In my last post I wrote about the tension between small acts of charity and the desire to execute large-scale charity events to show my support of any given issue or idea. How do we enact change in our own lives, how do we support causes we believe in, while also living a busy live? How do we embody the change we want to see in the world? These were some of the questions I struggle with, especially after a 9-5 job, an aging job, and a long distance relationship.
A lot of what I do does involve crafting.A lot of it involves writing and talking, like my work with Support1000. I plan outreach events. I write a blog. I knit hats for charity, or raise money for animal shelters. I do it all with friends and colleagues, often in my pajamas, from the comfort of my own house (like right now...).
But when one of my best friends asked me to sign up for the annual Ride for Aids Chicago, I said "sure!" There was not only something appealing about taking part of an event I was not organizing, but I looked forward to challenging myself physically. The Ride For Aids Chicago is a 200 mile, 2 day charity bicycling event, so in a mere 5 days I will set out with approximately 400 other riders to bike up to Wisconsin and back. 200 miles in 2 days has me slightly terrified, but I know this event will be amazingly life changing.
Riding in this event has asked more of me than I originally thought, and demanded I examine my own reasons for riding, for pushing my body to its physical limits, for asking my friends and family to help me raise $1000 for HIV/AIDS services (and I only have $195 to go!) I jumped at the chance to participate in this ride, but couldn't quite figure out why. Obviously being part of a group of people actively fighting to both find treatment for HIV/AIDS and fight the stigma against those diagnosed with it was appealing to me - I grew up in a community where an HIV/AIDS diagnosis was not uncommon,and many of the people I met had lost partners, but there was more. When asked "why are you riding?" or trying to explain to people why they should give me money for this ride, I tripped over explanations. I didn't know why, but I had to do this ride.
This was, coincidentally, happening on the 30th anniversary of the first diagnosis of HIV/AIDS. NPR and other major news sources reflected on the last 30 years, the changing disease, treatments, and social reactions. The profound stories explored how in just 30 years, the HIV/AIDS epidemic had, in many ways, changed the world.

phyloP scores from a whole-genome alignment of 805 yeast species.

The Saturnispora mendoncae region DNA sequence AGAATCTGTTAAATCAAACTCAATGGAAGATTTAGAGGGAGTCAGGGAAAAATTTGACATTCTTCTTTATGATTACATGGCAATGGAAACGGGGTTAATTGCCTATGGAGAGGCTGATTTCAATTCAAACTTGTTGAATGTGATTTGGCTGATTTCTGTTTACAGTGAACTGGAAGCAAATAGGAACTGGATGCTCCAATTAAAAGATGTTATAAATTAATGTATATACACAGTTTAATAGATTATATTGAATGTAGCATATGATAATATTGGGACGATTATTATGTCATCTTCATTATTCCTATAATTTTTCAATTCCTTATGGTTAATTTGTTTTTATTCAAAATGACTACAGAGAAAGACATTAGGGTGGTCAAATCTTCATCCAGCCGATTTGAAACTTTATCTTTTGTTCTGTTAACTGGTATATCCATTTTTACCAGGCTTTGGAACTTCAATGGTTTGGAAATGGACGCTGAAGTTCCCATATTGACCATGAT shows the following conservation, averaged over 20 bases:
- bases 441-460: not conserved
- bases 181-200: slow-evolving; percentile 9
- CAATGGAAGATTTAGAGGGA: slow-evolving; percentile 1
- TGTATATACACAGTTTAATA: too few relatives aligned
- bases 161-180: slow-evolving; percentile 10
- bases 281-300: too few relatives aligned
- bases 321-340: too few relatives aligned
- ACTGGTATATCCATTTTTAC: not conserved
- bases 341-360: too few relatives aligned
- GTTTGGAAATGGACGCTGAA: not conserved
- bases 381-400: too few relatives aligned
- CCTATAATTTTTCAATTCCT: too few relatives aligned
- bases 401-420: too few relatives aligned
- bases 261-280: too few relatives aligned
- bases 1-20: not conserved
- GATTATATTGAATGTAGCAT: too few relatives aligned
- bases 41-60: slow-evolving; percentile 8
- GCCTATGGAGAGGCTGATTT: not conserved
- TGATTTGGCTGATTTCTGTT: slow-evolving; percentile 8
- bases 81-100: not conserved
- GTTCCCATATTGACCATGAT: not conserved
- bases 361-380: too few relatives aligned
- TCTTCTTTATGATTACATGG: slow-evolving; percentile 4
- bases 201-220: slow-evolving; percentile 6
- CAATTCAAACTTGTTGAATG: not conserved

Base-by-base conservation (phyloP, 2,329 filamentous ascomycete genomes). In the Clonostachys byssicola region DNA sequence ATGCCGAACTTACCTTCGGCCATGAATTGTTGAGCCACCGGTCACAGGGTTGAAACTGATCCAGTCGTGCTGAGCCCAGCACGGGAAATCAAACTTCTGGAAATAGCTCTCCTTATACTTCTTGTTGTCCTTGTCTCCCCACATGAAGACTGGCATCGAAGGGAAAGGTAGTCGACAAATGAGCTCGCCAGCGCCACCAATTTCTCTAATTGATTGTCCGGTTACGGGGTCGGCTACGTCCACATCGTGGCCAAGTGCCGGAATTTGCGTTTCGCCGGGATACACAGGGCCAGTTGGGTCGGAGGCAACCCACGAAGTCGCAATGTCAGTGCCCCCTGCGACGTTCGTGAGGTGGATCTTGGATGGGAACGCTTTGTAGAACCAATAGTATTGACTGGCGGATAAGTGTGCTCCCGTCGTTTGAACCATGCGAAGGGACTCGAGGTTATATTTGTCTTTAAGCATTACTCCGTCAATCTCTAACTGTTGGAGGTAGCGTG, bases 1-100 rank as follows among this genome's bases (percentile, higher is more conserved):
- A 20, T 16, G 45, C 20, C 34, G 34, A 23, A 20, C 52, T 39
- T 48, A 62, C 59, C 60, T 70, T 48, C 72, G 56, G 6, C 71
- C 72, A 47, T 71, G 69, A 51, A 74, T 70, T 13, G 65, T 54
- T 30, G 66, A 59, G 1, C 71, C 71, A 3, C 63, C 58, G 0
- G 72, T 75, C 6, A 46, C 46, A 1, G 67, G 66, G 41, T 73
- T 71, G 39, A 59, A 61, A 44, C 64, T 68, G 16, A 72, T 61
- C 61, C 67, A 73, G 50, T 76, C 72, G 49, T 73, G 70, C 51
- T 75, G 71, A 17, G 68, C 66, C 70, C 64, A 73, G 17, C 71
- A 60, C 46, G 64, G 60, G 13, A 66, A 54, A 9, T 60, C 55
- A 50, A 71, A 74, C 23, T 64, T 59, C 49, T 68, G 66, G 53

It hit me. I didn't know a world without HIV/AIDS. I was born in 1986, a few years after the initial outbreak of HIV/AIDS, when it was still a "gay disease",and people were dying, untreated and shamed. By the time I hit my late teens and started understanding how and why HIV/AIDS existed and spread, we were past the age of toxic cocktails and rampant disease. HIV was a way of life that we had come to accept - no matter how terrible the diagnosis was, it was no longer shocking or, sadly, even unexpected. I had grown up in a world where AIDS had a gravity unlike any other disease, and I had accepted that as a way of life.
As a 24 year old woman, I've grown up in the "in between" stages of HIV/AIDS. I will never experience the horror of the early 80's when, misunderstood, HIV/AIDS wreaked havoc on the gay community. Now, since I am able to take precautions, I don't have to worry as much about the spread of disease as it makes its way across Africa, where 2/3 of all HIV/AIDS cases are diagnosed. Now, in 2011, we say that an HIV diagnosis is no longer a death sentence, and I know many healthy, happy friends who were diagnosed with HIV.
But it's there. And it's still an epidemic. It's an epidemic we've accepted, an epidemic that will be part of my life - and everyone else's - from now on. It's why we get tested regularly, are careful, and treat those three letters - HIV - like the new scarlet letter. That's why I'm riding - for a better future. I don't accept HIV/AIDS as a way of life for anyone. If we've come this far in 30 years, well, then let's keep riding forward until the HIV/AIDS epidemic is a memory.